Here is the original (edited) file:

And this is what it looks like when I bring the same file back in:

It does come back as mono. That wasn’t the issue. I was just saying I left it in STEREO for the export process (which shouldn’t make a difference).

I am going to go through the process again from the start using the Audiobook-Mastering-Macro you suggested.

I’m not expecting that much difference. That looks like a completely different file. That could be just a mistake. I know I never make mistakes like that…[harumph]

Since you’re in Windows, did you set Windows Preferences to show you file name extensions?


Quick, which one is the WAV file? This is what that looks like on my machine.


You can get away with hiding filename extensions and making everything look cool and all if everything goes perfectly according to plan, but the first time you have trouble, it’s good to know exactly what’s there.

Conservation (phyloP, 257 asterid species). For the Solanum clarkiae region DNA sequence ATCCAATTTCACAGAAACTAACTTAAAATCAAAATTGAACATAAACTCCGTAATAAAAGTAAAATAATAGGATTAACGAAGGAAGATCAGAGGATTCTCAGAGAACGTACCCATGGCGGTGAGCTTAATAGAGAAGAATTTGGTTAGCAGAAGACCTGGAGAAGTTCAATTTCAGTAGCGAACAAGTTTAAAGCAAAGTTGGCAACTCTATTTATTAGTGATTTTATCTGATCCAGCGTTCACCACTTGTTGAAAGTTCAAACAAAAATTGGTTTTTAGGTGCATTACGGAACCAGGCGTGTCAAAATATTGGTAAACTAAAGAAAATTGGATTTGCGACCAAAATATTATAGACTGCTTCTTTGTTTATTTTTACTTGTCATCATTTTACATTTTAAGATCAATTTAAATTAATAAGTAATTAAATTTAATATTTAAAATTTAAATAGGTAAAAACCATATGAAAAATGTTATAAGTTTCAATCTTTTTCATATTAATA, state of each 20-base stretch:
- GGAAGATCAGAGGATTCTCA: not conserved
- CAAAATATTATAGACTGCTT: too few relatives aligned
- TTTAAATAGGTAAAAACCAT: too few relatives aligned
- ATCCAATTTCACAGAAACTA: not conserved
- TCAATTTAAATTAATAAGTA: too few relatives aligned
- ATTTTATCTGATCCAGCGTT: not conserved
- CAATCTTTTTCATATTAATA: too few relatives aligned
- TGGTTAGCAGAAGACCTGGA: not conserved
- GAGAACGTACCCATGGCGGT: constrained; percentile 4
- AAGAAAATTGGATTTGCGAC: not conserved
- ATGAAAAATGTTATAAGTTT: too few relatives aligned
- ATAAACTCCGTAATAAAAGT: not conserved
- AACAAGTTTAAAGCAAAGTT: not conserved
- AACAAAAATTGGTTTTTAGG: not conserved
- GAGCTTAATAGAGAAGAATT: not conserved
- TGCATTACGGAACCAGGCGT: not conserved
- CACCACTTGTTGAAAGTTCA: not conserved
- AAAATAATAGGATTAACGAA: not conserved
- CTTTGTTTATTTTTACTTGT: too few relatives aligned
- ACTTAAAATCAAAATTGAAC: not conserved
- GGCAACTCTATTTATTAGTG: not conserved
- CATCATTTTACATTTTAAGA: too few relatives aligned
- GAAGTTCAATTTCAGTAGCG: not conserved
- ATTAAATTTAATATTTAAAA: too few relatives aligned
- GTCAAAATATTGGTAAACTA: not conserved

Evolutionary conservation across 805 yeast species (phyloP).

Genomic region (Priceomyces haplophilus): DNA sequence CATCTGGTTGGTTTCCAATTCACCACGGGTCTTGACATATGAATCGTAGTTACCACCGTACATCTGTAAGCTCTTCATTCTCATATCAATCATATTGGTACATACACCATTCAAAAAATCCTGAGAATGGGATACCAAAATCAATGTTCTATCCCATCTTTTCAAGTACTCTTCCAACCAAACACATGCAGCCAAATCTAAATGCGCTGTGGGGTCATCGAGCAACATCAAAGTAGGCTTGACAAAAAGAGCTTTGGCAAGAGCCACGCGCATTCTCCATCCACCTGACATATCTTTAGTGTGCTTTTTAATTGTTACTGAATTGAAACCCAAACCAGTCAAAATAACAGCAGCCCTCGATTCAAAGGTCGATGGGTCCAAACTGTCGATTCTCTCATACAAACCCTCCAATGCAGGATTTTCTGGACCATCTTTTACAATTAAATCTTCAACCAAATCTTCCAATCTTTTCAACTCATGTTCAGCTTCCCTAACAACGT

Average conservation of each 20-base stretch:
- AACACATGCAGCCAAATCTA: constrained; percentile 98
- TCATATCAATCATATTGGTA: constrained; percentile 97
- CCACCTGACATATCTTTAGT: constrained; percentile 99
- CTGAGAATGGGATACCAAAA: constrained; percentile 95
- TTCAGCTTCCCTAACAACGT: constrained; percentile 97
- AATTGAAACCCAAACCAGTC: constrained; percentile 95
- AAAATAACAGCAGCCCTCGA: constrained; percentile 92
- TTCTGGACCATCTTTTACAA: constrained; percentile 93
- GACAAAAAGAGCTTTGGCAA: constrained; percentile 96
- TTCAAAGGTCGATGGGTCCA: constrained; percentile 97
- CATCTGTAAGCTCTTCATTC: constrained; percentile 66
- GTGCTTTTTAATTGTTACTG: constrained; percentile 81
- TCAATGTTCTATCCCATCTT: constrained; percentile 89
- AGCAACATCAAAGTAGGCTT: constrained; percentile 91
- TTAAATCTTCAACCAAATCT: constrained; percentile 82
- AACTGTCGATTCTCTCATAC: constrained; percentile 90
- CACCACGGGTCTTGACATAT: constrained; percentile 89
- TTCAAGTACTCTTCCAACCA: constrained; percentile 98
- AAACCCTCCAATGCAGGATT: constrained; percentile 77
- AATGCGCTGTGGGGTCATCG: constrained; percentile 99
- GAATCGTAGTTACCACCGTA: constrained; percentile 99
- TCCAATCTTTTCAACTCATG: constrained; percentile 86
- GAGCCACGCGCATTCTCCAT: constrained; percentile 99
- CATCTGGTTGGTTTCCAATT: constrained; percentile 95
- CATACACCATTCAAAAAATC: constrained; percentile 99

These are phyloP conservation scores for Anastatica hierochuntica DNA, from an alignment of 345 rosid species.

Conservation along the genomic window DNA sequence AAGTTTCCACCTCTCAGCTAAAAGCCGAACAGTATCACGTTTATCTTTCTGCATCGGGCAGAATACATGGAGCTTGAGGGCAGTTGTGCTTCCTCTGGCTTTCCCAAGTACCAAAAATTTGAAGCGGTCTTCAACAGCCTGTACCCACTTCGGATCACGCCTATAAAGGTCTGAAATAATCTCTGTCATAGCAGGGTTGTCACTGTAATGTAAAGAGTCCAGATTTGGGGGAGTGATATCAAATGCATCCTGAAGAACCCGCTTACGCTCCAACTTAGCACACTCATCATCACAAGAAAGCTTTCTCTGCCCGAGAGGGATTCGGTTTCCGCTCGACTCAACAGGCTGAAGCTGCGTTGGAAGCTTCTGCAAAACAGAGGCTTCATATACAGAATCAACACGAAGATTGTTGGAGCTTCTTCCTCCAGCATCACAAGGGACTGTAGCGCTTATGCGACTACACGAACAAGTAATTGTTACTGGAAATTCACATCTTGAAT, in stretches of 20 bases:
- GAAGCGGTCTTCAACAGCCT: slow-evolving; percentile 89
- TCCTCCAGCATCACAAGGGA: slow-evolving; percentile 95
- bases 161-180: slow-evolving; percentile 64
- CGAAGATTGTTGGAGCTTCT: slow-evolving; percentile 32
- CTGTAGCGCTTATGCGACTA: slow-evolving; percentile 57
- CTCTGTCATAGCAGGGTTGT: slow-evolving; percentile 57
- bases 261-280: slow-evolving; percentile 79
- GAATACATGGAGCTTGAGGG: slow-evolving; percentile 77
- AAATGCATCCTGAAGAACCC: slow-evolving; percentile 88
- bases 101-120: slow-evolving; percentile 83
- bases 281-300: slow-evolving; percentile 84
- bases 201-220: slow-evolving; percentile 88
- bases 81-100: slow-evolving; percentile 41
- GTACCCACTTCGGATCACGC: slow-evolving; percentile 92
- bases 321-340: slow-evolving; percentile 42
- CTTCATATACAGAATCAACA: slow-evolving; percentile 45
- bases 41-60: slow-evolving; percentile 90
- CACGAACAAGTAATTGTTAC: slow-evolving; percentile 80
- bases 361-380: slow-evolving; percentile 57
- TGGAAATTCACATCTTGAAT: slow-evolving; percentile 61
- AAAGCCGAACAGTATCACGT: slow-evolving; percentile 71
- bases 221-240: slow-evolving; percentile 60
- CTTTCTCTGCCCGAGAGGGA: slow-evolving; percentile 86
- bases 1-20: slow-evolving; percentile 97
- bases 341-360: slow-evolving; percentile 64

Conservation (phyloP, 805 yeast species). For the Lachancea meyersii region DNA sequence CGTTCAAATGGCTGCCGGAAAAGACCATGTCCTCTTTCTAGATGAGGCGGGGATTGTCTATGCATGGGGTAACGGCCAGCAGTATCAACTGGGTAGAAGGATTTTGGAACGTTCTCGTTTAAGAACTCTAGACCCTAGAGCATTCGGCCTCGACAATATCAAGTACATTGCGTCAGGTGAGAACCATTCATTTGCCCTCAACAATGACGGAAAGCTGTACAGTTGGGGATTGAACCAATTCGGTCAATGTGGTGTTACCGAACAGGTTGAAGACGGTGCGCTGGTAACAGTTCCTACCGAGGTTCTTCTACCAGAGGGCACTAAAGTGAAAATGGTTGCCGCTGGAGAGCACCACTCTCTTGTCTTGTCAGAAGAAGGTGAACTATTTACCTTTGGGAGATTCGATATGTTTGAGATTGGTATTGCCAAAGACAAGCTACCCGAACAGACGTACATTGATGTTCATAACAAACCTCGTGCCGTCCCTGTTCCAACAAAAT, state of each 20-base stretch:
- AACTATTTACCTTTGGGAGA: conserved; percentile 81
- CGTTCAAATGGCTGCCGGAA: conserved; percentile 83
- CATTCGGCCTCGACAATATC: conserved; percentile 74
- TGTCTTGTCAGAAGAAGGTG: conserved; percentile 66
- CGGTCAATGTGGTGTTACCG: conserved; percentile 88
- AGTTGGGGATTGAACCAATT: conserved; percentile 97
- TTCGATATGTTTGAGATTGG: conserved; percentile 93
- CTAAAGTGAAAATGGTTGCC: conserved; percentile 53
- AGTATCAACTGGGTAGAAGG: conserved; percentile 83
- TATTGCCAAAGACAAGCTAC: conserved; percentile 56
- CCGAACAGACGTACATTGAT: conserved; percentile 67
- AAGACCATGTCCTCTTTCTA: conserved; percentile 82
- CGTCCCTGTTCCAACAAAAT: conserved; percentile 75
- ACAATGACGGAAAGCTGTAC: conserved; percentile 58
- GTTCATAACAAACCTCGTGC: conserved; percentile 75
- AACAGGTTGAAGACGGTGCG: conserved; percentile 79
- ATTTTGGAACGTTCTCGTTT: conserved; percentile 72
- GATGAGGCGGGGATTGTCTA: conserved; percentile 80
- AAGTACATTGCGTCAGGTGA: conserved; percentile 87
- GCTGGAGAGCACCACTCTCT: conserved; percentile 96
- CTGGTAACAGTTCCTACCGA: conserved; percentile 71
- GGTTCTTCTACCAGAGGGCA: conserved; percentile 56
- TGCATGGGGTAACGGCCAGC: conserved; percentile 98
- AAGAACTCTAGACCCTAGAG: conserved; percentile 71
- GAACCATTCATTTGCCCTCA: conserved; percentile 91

We are in the midst of changing the forum around. I’m discovering changes and additions as I go and the last couple of postings have been after the coffee wore off.

Audacity Audiobook-Mastering-Macro is quite a project and it’s due a master class. The goal is one step that takes whatever you have and forces it into ACX compliance. There should be no audible change to the work other than volume. If you produced the voice track in a quiet, echo-free room (and you don’t make the mouth noises I do) you may be done.

As we go.


The conversion between stereo (two channels) and mono can cause serious problems in addition to taking up too much storage space and being difficult to edit. That’s not recommended. Announce and produce the work in one-track mono and carry that through the whole job.

One track mono is recommended by ACX. They say if you insist on doing the work stereo, the whole thing has to be stereo. There is no batting back and forth between stereo and mono.